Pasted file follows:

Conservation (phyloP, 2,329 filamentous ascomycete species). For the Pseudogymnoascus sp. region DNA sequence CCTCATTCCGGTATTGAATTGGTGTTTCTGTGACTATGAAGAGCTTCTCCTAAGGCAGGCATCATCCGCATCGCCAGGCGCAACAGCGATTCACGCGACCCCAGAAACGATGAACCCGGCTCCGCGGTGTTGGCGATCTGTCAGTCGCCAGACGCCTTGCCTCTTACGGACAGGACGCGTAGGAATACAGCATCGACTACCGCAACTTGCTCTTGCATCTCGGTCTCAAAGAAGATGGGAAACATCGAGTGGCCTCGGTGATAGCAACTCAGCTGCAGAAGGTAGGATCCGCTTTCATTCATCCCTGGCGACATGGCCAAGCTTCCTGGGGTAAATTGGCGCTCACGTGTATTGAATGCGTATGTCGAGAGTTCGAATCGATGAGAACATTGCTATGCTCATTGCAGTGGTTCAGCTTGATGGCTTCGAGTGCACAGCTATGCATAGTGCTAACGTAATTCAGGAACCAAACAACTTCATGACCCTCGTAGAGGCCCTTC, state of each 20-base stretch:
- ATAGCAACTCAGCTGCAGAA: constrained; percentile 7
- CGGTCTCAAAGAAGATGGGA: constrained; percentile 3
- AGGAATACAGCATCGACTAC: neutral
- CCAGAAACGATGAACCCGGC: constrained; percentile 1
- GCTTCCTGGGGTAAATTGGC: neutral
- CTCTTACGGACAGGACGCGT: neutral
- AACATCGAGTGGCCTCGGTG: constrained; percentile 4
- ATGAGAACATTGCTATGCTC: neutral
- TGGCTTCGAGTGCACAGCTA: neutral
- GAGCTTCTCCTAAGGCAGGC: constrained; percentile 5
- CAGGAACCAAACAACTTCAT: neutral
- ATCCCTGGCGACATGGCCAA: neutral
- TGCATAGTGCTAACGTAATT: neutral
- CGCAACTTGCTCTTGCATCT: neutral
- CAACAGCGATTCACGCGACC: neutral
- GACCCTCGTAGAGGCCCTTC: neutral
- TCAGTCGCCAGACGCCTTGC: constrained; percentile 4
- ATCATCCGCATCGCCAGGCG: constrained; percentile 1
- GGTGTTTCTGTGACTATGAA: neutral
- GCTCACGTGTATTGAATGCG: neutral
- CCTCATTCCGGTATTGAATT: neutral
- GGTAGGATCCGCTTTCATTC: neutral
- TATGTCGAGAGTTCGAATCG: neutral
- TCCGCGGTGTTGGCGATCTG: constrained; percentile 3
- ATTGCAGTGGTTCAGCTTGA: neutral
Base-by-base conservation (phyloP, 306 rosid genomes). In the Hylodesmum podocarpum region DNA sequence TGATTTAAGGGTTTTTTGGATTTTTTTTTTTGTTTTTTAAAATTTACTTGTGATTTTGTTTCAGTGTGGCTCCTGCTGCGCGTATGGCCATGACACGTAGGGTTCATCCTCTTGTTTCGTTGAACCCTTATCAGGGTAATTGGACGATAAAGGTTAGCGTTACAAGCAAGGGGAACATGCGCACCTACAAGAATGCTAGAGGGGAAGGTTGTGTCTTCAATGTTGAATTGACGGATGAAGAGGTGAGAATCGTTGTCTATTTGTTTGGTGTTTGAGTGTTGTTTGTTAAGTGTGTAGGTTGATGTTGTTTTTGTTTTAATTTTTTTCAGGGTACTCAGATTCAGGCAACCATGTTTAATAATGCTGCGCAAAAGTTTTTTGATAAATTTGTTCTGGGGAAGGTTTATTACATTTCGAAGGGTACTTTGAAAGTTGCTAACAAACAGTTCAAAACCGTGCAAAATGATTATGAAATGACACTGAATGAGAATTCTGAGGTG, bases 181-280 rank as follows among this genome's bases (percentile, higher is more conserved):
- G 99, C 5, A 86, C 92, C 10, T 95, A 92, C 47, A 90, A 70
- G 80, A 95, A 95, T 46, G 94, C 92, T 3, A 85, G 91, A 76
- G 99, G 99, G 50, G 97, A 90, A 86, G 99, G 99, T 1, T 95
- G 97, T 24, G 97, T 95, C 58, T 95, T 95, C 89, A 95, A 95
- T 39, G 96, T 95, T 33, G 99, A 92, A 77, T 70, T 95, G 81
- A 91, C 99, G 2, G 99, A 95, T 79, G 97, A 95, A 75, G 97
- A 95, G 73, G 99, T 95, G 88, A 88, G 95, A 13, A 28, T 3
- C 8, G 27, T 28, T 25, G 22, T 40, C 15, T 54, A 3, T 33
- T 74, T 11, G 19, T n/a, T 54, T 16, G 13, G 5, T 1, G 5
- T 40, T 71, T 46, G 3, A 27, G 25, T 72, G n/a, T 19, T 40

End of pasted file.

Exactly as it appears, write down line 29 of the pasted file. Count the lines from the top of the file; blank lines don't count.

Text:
- G 80, A 95, A 95, T 46, G 94, C 92, T 3, A 85, G 91, A 76